5 July 2016

Australian government in turmoil as vote count continues


The Australian Federal Elections on the weekend have so far failed to produce a clear winner, raising the prospect of prolonged political uncertainty. Counting continues on to this day, three days after the election, and the race remains too close to call. A spokesman for the Australian Electoral Commission has told press that a result may not be known for at least another week.

On the count so far the Coalition government has won at least 70 seats, fewer than the 76 needed to command a majority in the Lower House. Opposition leader Bill Shorten has staged an amazing comeback as the Labor party was set to lose with poor opinion polls during campaigning period. This has again highlighted the volatility of modern Australian politics. The opposition Labor Party may receive up to 68 seats. If neither party manages to gain a majority of seats, it would be Australia’s second hung parliament in just six years – former Prime Minister Julia Gillard remained in power after the 2010 election by making a deal with a small group of independent politicians.

At a press conference today, Mr Turnbull said that while he remained confident the Coalition would form a majority government, he recognised that “there were lessons to be learned” from the election. “There is no doubt that there is a level of disillusionment with politics, with government and with the major parties,” Mr Turnbull told reporters. “We need to listen very carefully to concerns of the Australian people expressed through this election.”.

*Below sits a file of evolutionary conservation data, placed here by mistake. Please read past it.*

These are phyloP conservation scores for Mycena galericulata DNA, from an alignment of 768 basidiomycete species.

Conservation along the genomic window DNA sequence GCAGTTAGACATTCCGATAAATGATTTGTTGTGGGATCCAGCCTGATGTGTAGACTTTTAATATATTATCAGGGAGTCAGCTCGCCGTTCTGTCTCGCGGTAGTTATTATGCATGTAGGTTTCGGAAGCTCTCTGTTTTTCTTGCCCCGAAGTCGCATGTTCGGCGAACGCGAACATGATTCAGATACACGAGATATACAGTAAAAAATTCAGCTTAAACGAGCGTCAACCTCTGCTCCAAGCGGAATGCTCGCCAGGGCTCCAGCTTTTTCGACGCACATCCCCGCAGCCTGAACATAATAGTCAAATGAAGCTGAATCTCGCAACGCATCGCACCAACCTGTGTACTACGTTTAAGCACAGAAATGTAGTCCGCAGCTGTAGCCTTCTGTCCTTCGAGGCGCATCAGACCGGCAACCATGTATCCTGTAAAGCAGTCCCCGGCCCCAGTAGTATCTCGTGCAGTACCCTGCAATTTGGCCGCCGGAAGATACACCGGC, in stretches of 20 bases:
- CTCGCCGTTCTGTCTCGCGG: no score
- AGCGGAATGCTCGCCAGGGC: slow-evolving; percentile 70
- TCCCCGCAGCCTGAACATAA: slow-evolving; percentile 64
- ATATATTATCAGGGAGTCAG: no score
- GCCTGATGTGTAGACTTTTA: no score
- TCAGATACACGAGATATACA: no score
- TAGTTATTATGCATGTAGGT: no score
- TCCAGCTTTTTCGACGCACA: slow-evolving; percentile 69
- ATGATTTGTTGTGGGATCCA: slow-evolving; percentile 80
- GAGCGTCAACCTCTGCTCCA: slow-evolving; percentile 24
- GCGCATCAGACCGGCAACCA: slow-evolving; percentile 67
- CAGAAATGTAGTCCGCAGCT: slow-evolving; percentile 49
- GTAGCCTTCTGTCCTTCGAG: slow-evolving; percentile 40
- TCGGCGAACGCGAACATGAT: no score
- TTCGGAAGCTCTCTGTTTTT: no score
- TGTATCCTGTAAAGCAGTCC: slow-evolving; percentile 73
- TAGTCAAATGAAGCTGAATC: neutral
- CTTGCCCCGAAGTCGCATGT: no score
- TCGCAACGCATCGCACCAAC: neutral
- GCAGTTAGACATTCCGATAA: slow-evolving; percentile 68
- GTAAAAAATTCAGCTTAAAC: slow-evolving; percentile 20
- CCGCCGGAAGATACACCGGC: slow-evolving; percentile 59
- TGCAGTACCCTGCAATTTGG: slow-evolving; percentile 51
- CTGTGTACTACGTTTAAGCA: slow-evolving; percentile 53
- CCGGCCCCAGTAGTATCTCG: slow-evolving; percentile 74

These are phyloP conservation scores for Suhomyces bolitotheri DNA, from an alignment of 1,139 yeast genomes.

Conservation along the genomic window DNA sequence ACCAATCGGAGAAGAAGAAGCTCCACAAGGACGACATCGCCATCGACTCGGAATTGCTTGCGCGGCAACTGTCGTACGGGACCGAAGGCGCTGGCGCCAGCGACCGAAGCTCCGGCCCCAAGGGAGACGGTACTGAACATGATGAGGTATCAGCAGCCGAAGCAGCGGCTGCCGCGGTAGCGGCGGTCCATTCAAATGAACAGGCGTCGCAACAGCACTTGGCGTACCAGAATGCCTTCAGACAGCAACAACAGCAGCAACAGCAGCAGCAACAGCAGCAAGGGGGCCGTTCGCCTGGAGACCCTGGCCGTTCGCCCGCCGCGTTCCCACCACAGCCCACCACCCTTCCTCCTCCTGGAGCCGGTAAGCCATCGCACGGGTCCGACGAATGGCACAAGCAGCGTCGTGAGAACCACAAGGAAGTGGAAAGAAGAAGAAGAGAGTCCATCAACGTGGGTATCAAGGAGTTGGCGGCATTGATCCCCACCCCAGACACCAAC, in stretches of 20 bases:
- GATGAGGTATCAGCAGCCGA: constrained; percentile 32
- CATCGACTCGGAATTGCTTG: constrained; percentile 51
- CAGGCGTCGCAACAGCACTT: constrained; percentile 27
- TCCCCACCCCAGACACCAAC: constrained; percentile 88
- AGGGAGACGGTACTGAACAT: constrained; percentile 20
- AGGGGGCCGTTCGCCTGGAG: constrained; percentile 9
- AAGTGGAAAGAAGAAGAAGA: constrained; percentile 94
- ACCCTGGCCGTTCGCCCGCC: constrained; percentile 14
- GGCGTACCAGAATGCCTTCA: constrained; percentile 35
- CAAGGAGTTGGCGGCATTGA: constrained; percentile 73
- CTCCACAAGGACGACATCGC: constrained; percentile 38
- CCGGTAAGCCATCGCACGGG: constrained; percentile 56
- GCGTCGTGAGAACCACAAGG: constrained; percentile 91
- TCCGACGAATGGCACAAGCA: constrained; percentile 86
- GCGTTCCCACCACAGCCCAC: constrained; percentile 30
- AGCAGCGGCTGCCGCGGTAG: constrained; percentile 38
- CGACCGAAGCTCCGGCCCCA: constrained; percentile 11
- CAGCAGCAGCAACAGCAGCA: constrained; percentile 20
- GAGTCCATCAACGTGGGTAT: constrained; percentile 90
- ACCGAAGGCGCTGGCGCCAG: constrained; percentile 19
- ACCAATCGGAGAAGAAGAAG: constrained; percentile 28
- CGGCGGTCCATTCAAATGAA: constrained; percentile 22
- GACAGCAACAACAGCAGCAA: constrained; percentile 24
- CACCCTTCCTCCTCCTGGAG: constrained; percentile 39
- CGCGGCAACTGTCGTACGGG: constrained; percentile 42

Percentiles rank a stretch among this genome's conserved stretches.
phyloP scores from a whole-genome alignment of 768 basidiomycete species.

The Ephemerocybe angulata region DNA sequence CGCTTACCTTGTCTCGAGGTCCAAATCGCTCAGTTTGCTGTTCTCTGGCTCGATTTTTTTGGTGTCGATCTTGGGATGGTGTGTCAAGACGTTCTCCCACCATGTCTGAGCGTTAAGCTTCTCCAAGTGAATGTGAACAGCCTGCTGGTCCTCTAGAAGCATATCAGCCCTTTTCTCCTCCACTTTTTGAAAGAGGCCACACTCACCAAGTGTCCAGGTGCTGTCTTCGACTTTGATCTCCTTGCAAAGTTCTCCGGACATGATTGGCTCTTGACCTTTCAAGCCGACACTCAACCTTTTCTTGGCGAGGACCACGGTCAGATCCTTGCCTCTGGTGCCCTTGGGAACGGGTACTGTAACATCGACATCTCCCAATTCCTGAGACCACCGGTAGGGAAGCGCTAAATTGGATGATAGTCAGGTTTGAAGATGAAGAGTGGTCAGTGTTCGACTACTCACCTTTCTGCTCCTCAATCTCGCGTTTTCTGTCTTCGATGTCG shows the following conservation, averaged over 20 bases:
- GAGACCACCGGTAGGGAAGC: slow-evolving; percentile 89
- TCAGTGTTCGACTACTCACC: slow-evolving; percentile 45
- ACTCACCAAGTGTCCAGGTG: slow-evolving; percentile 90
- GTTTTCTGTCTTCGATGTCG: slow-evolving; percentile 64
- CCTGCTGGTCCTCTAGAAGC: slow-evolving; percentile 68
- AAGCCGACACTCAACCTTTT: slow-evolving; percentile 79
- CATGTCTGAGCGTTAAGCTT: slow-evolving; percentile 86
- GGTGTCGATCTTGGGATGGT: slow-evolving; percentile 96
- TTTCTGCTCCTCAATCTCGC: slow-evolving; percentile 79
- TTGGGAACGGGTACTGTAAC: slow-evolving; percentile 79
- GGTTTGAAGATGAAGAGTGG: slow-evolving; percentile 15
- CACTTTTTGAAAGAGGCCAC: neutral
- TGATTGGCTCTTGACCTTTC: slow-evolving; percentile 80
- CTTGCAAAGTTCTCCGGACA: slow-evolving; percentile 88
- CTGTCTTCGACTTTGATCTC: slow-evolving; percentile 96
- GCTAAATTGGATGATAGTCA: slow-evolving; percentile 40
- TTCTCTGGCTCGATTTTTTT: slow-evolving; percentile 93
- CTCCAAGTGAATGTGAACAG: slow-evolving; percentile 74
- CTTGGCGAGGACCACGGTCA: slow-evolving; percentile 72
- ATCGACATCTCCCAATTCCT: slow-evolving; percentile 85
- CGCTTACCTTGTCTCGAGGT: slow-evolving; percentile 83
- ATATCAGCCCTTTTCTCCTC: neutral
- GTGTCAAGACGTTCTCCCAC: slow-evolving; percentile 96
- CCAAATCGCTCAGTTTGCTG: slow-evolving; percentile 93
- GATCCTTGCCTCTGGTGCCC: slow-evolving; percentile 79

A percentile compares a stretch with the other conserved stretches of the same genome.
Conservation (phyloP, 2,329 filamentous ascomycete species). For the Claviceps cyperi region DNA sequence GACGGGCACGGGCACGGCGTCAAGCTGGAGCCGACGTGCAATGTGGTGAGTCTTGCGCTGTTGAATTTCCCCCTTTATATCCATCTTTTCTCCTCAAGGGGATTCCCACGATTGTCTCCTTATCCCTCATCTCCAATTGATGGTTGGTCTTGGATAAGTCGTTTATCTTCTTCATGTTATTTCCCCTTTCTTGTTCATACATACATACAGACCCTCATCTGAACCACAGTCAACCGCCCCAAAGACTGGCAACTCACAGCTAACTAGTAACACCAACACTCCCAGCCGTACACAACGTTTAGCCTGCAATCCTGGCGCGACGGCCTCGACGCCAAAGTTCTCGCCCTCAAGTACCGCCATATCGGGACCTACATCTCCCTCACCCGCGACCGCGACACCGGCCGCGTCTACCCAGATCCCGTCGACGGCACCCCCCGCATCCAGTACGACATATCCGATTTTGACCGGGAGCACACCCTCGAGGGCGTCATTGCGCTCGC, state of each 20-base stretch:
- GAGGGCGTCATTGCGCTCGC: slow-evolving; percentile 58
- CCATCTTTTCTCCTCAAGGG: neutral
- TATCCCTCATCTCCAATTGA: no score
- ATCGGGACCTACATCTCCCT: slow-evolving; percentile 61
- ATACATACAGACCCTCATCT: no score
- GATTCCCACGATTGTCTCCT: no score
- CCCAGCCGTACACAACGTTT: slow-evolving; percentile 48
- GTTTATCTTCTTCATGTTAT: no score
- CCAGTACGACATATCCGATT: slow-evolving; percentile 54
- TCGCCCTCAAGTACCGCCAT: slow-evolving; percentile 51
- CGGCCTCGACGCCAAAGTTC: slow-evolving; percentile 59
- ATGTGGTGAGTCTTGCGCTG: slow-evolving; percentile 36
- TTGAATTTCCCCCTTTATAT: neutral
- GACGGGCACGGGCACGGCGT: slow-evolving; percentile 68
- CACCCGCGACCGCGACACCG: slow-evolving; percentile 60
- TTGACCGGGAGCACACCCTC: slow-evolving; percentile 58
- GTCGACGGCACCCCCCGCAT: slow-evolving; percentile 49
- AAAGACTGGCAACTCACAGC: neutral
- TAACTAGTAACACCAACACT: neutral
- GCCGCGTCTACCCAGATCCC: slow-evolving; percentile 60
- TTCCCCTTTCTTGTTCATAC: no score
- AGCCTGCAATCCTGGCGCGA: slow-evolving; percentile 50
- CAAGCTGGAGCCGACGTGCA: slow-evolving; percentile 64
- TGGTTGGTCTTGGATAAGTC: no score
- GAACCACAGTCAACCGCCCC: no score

Mr Turnbull’s polling has led to criticisms from outside his party. Labor Party leader Bill Shorten called for the Prime Minister to resign at a press conference on Monday, saying he was “not up to the job”.

If the coalition fails to form a government, it would be the first time in 85 years an Australian ruling party has lost power after its first term in office.

Belgium holds the record for the longest a developed country has been without an elected government, at 589 days. Could this be the direction Australian politics is steering towards?

Ilma Amin is a Mannkal Foundation scholar based in Australia.